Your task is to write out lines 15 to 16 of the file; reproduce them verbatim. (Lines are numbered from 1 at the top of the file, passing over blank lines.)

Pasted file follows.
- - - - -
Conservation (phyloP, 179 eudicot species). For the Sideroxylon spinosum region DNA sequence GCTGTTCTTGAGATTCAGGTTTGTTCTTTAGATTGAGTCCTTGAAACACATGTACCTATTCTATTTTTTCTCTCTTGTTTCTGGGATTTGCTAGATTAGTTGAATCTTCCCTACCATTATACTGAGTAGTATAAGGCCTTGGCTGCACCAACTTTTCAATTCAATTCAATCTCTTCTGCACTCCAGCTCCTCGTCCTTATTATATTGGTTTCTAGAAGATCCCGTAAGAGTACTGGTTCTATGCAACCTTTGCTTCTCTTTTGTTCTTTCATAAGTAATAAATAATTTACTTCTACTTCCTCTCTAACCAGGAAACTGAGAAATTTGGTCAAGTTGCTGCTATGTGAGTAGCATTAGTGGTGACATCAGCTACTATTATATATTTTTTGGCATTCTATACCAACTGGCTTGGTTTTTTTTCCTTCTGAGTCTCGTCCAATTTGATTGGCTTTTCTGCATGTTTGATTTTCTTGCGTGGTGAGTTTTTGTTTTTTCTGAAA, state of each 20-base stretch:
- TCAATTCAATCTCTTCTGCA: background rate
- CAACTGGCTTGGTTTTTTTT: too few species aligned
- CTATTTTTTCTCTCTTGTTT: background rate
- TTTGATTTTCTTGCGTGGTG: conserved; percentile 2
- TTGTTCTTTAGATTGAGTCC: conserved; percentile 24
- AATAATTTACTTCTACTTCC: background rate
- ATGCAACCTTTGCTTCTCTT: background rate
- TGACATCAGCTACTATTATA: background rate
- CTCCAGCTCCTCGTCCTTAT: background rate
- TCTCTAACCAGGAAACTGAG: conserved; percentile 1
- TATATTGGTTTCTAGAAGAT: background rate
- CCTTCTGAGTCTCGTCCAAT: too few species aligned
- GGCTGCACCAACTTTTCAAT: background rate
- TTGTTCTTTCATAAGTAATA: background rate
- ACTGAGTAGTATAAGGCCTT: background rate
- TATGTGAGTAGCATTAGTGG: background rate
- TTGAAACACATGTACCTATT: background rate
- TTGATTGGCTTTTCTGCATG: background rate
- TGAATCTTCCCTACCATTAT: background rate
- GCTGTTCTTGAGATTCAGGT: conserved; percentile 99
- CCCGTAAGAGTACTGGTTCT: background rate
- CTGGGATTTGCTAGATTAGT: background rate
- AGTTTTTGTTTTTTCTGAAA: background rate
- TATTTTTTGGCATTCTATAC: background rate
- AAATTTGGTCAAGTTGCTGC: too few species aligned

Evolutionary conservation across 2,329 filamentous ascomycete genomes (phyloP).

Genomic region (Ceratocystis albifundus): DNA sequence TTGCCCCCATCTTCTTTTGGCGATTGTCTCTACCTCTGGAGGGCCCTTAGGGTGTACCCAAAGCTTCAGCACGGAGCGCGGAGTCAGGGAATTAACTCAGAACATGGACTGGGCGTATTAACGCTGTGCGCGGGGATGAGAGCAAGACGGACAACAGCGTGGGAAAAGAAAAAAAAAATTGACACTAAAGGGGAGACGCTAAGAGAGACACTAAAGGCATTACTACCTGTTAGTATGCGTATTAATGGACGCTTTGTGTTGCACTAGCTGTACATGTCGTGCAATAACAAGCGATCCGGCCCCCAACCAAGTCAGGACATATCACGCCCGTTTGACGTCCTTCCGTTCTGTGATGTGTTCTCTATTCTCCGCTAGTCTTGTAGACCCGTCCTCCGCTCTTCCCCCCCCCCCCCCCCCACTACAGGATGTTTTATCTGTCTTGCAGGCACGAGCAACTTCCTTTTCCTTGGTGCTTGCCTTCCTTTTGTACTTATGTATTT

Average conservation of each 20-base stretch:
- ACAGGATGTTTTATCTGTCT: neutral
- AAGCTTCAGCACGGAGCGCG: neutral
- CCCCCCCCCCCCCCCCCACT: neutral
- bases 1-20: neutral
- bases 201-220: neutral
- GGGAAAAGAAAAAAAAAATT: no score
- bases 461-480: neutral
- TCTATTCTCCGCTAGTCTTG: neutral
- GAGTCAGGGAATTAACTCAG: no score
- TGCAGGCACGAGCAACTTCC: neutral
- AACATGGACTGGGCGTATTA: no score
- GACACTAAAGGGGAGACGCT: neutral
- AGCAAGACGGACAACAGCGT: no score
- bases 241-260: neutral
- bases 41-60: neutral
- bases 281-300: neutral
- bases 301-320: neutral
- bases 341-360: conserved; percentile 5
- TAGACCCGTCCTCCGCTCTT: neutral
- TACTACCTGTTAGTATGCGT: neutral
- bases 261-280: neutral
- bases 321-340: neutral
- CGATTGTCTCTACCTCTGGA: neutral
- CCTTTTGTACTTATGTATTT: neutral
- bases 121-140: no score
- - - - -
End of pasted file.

- TTGTTCTTTCATAAGTAATA: background rate
- ACTGAGTAGTATAAGGCCTT: background rate